Surveillance and Power in Orange is the New Black

I have become obsessed with the Netflix series Orange is the New Black. Not only is the show entertaining, but it is also extremely realistic and eye-opening about the prison system in America. I think when most people think of prison, they think of the traditional guard-tower overlooking the yard — a classic power structure with the guards above the prisoners, being able to see everything below. Most prisons, however, are not as stereotypical as this and are set up with less obvious power structures.

Orange is the New Black focuses on multiple different power structures. There’s the obvious and hard to watch power that the guards have over the prisoners. The guards have their watch booth where they relax and watch the prisoners mill around. At any point they can call out an order, punish, or abuse an inmate for no legitimate reason. This power is reinforced by the uniforms worn by the prisoners and guards, which cause a clear divide.

The more interesting power structure depicted, in my opinion, is the power structures between the inmates. The prison is highly segregated into Whites, Blacks, Latinos, and others. Each group has their own bunk section and their own bathrooms. At first glance, it would seem that the prisoners chose for it to be this way due to their extreme hatred and racist thoughts towards the other groups. However, after further thought this system was set up strategically by the prison system to create separation of different groups in the prison. This is similar to the Panopticon example where not only are the guards watching, but the prisoners are watching each other. It’s easier for the prison to deal with fights between groups rather than deal with one unified movement of all the prisoners.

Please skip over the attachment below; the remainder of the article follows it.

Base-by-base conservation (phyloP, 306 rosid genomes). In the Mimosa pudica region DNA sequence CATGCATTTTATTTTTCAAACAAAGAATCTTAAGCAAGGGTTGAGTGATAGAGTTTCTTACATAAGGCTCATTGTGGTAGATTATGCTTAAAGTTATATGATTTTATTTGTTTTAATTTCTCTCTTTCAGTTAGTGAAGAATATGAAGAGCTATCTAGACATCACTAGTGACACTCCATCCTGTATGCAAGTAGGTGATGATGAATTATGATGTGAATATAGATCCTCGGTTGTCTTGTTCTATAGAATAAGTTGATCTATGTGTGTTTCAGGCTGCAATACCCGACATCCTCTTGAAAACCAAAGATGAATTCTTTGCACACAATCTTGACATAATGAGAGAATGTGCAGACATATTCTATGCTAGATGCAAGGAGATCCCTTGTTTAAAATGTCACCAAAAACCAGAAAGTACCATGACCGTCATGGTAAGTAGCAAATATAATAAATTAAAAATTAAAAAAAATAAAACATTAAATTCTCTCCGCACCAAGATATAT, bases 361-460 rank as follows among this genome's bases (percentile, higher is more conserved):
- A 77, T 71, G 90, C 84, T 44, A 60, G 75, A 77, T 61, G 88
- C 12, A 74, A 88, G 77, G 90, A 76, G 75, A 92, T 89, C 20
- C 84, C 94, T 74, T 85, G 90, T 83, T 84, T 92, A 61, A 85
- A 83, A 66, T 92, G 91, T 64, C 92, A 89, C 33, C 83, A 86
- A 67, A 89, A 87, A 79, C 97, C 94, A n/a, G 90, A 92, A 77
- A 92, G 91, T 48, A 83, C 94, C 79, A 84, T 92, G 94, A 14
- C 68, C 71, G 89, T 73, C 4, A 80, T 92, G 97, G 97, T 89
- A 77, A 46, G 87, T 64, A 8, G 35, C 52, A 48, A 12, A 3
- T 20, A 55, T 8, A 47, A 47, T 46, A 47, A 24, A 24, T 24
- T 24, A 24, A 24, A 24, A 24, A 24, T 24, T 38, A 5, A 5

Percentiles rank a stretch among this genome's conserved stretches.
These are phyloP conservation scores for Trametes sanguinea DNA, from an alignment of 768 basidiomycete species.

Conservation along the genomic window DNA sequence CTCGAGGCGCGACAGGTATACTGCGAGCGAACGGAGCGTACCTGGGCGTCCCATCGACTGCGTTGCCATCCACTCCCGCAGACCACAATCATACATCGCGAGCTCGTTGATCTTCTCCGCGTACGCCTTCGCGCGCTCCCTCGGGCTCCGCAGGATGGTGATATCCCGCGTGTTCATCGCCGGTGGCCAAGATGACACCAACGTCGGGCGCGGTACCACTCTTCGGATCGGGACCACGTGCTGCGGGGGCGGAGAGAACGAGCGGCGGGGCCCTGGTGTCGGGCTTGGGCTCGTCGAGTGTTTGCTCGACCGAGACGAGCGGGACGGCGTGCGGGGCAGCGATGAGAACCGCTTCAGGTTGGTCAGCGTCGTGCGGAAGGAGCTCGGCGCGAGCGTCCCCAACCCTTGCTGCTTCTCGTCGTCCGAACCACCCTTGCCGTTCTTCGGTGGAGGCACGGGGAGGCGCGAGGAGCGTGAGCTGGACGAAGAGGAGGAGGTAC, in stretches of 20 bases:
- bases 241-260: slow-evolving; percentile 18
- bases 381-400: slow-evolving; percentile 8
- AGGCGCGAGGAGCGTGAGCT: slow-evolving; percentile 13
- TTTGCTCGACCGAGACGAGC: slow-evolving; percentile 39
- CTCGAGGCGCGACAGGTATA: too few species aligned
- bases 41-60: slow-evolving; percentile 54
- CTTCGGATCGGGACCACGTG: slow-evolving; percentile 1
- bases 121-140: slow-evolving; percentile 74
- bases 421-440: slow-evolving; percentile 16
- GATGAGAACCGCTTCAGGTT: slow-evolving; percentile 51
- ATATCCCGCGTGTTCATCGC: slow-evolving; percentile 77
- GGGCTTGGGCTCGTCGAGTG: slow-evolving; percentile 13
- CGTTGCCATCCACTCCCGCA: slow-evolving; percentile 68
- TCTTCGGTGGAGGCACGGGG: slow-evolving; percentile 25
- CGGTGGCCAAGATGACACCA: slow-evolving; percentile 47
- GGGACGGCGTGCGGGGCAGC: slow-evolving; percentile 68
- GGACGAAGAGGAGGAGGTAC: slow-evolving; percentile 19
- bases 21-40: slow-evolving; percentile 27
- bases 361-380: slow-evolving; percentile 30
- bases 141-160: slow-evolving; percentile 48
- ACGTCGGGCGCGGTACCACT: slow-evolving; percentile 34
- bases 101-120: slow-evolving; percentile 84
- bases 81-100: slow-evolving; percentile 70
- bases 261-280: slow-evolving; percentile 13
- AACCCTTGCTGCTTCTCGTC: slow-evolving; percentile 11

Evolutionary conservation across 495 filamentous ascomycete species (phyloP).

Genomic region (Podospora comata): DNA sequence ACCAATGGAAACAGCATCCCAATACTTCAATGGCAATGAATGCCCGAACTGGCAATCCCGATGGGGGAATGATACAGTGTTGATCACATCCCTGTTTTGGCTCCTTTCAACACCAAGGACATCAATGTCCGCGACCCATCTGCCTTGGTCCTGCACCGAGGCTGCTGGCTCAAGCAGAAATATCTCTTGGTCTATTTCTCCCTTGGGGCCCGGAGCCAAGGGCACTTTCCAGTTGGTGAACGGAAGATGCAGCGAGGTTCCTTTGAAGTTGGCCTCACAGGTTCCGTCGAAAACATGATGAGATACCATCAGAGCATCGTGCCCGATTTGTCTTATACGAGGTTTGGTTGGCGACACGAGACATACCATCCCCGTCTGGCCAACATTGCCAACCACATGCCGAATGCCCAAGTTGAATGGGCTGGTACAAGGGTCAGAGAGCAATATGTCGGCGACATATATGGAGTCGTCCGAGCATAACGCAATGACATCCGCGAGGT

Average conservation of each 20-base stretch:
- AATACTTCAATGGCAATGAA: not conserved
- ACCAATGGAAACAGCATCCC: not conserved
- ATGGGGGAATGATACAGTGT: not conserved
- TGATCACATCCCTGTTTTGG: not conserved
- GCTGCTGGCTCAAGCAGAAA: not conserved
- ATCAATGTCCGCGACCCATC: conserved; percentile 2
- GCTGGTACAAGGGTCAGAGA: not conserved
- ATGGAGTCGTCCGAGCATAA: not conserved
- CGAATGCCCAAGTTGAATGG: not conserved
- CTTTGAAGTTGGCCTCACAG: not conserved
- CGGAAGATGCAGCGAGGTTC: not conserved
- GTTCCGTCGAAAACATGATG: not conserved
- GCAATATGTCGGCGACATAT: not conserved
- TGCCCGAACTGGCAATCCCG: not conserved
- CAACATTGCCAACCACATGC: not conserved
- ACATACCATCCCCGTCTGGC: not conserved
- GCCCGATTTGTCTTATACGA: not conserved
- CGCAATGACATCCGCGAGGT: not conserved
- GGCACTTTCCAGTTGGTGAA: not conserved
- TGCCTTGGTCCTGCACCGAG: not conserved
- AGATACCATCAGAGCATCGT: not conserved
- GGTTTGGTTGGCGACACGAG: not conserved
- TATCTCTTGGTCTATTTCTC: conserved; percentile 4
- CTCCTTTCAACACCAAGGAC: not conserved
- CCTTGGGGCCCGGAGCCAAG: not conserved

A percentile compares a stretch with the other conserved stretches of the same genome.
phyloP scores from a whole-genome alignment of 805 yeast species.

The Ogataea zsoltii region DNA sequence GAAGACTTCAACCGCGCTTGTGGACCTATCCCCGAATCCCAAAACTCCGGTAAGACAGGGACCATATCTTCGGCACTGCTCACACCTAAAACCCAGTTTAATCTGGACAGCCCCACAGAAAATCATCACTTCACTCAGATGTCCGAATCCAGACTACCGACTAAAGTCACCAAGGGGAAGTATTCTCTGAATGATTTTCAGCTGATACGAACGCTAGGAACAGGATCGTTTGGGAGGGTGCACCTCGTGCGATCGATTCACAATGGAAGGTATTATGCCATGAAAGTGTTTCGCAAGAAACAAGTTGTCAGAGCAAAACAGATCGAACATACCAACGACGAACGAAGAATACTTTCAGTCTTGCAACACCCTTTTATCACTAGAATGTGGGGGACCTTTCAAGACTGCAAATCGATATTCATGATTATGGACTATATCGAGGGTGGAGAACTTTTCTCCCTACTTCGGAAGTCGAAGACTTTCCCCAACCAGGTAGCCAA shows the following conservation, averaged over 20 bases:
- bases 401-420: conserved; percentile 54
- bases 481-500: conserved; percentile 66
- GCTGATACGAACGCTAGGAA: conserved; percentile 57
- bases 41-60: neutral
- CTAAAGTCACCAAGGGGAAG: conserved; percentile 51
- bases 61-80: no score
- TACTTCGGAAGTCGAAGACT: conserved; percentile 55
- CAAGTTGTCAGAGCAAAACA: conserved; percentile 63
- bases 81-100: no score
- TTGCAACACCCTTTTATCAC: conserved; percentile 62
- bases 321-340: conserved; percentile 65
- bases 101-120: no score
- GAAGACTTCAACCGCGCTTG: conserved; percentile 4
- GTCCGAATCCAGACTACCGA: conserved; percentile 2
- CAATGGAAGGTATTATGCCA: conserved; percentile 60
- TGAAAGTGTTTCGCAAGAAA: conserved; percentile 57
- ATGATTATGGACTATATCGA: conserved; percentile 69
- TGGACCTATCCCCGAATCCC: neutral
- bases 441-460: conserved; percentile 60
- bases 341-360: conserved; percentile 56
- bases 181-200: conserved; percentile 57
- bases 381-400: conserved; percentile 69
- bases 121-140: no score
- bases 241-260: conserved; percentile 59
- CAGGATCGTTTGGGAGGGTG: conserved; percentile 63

Taking a further look, there are also power structures within the groups of prisoners. Take Red, the head chef, for example. Since Red controls the food, she controls the prison. If you insult Red, you don’t receive dinner. She has “her girls” to make sure that this order is followed. In response, Red is given special treatment by the inmates and the kitchen becomes the center of the power structure.

Buildings and structures are built certain ways for a reason, and no matter what the organization is there are always going to be aspects of power. Even in a non-profit office, for example, the boss has his or her own office and the intern has a cubicle. These set-ups are pretty standard, but what’s to consider is where technology can take surveillance in the future. With more technology usually comes more power. Could prisons start putting cameras in the bathrooms? Do prisoners deserve the same right to privacy as those who are free? What if these videos end up being used for reasons other than security?